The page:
dir. Leigh Janiak.
Horror traditions always come in cycles, reflecting and shaping cinematic tastes through different ghoulish lenses. And whilst it’s been a while since we had a slasher revival – arguably not since 1996’s Scream rebooted the sub-genre with its cine-literate smarts – there has been an ongoing resurgence in 80s-baiting material which simultaneously calls-back to and homages culture from the film-maker’s – and audience’s – youth.
This is explicitly the sandbox that director Janiak is playing in with this, the first instalment of her Netflix trilogy drawing from R. L. Stine’s Fear Street books. Stine himself – though usually associated with the 90s – has experienced belated cinematic success in recent years with two (family friendly) Goosebumps movies and an updated TV show in-development, but it is the meta-casting of Maya Hawke (best known as Robin from Stranger Things) in the opening scene here which really cements 1994 as a part of the retro-spookster canon.
Working late to bring an extra pay cheque home, Heather (Hawke) stacks books at the local shopping centre, flirts with another mallrat and listens to Nine Inch Nails afterhours. There’s a few jump scares, and pretty soon it’s clear she’s not alone, a skull-masked killer stalking the shop-floor with a glistening hunting knife.
This sequence riffs so heavily on Scream – from the phone calls and killer’s attire to the use of slow-motion and the reveal – that there are momentary concerns this will be little more than a loving rehash. And whilst it’s true that the pop-culture is laid on pretty thick – there are so many 90s bangers on the soundtrack it feels like a long-lost mixtape – thankfully Janiak, along with co-writer Phil Graziadei, show themselves to be adept at snarky teen dialogue, with some cracking ensemble work making it easy to buy into the emotional lives of the central high-schoolers who soon become aware that something is afoot.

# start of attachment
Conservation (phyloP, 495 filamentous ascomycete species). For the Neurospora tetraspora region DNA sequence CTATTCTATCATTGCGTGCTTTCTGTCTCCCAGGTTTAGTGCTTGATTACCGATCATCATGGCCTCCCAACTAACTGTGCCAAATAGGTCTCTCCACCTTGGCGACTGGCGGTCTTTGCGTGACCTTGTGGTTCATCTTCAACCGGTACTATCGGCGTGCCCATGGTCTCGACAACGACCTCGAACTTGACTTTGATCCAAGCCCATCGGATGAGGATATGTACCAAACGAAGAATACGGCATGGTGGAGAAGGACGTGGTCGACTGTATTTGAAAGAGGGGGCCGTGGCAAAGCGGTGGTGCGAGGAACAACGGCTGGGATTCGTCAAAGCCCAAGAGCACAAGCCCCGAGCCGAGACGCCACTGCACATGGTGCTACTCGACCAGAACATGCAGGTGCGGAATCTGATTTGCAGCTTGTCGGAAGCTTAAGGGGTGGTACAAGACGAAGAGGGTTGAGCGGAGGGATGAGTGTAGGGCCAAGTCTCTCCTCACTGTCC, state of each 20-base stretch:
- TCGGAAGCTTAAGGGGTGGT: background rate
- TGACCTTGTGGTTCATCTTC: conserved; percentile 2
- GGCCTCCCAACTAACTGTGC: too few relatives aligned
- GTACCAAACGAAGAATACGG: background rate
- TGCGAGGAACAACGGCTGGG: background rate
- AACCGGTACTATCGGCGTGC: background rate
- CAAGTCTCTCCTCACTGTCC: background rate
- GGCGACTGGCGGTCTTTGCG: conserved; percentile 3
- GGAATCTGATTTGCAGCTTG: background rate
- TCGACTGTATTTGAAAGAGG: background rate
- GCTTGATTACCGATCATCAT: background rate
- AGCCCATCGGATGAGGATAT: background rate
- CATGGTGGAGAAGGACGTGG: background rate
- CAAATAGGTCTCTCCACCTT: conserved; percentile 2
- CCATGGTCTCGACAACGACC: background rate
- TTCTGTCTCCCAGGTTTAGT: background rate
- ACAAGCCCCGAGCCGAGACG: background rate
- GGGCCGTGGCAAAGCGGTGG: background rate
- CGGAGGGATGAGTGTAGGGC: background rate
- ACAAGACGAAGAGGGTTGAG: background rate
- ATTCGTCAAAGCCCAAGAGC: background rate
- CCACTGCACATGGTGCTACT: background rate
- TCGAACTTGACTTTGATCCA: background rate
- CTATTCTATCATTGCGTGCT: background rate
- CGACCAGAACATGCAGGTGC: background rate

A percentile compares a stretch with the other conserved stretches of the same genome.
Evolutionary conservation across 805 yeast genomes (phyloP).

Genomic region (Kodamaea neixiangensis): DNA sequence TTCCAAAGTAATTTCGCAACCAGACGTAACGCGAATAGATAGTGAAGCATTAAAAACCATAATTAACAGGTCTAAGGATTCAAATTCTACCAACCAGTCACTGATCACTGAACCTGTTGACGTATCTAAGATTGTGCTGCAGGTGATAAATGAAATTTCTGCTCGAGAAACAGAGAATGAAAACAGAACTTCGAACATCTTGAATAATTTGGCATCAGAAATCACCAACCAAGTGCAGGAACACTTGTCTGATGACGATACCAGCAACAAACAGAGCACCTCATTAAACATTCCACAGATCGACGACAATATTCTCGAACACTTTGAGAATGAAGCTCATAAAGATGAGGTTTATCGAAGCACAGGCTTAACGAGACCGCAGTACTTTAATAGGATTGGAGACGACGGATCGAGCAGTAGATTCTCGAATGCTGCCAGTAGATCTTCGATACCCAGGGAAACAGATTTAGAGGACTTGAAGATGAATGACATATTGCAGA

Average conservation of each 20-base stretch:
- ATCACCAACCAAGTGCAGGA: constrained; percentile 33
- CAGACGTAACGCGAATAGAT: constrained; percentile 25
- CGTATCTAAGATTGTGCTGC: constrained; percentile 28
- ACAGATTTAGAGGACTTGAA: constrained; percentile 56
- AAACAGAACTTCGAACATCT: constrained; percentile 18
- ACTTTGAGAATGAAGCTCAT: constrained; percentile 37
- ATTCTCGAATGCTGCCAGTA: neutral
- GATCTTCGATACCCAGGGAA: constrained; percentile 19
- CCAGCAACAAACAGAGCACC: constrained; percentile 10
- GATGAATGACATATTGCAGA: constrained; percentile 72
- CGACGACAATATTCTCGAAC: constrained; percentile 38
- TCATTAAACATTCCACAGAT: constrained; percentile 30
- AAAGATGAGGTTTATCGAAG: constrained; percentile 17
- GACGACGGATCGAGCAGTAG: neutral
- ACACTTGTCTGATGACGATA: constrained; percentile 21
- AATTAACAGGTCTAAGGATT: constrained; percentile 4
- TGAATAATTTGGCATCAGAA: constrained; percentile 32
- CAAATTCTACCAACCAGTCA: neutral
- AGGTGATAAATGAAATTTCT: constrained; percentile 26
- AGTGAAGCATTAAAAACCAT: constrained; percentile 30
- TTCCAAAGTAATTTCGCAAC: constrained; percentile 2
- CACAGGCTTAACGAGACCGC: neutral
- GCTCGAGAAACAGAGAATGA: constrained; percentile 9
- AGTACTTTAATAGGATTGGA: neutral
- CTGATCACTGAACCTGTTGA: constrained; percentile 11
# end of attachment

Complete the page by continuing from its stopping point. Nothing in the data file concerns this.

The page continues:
Chief among them is heartbroken Deena (Kiana Madeira), who along with nerdy brother Josh (Benjamin Flores Jr.) and besties Simon (Fred Hechinger) and Kate (Julia Rehwald) starts to piece together that the most recent attack is not just another horrifying tragedy in the history of Shadyside (aka “Murder Capital USA”) but may in fact be part of a decades-long legacy caused by a supernatural evil. Before long the teens are racing across town, the bodies stacking up and darkness closing in.
It’s worth noting that, whilst Scream is perhaps the most obvious touchstone, Janiak demonstrates a clear conversance with the horror genre more widely (something which looks to be built on in Parts 2 and 3): one moment is explicitly taken from Friday the 13th Part II (1981), another from underseen slasher Intruder (1989). And as the plot unfurls there’s a whiff of Cabin in the Woods (2011): if not in that film’s gonzo plotting, then in how unapologetic it is in drawing deeply from the iconography of the genre well.
Ultimately – as with that soundtrack and Stranger Things perhaps even R. L. Stine’s books themselves – Fear Street Part 1 is a mixtape of greatest hits which, whilst not bringing anything new, is still a joyous dash down memory lane with a masked maniac in hot pursuit. Plus, by seeding plot points for the remaining two instalments, it looks like this slasher revival may have a few more surprises lurking in the shadows.